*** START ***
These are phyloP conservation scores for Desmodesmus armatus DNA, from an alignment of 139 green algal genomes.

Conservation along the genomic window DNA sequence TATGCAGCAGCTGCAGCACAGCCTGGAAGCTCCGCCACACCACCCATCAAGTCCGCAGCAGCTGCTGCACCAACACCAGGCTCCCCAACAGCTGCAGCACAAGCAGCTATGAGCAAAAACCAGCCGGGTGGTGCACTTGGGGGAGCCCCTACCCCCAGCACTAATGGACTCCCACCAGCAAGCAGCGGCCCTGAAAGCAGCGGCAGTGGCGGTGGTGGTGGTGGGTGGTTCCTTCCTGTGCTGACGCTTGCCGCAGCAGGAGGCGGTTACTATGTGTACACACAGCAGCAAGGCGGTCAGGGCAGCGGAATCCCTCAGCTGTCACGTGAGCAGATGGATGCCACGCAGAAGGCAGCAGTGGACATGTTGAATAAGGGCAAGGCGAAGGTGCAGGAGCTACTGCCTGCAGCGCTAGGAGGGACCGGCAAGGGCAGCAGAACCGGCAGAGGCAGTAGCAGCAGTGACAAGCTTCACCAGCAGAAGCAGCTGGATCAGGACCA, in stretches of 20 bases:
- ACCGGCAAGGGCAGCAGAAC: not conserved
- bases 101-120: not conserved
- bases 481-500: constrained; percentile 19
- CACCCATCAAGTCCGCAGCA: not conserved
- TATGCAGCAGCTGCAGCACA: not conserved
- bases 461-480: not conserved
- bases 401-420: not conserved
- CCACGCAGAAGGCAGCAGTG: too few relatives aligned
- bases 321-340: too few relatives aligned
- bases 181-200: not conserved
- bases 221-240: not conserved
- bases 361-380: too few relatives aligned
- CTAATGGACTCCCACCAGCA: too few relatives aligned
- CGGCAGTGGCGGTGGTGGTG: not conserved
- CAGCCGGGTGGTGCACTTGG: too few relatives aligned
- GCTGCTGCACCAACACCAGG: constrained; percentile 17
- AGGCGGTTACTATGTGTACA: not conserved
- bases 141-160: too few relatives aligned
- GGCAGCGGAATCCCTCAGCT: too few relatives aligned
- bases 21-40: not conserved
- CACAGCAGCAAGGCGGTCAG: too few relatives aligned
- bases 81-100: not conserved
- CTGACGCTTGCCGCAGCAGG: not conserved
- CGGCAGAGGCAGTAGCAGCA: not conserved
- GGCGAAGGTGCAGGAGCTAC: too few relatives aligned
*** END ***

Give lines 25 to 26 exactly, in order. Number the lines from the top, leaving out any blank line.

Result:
- CTGACGCTTGCCGCAGCAGG: not conserved
- CGGCAGAGGCAGTAGCAGCA: not conserved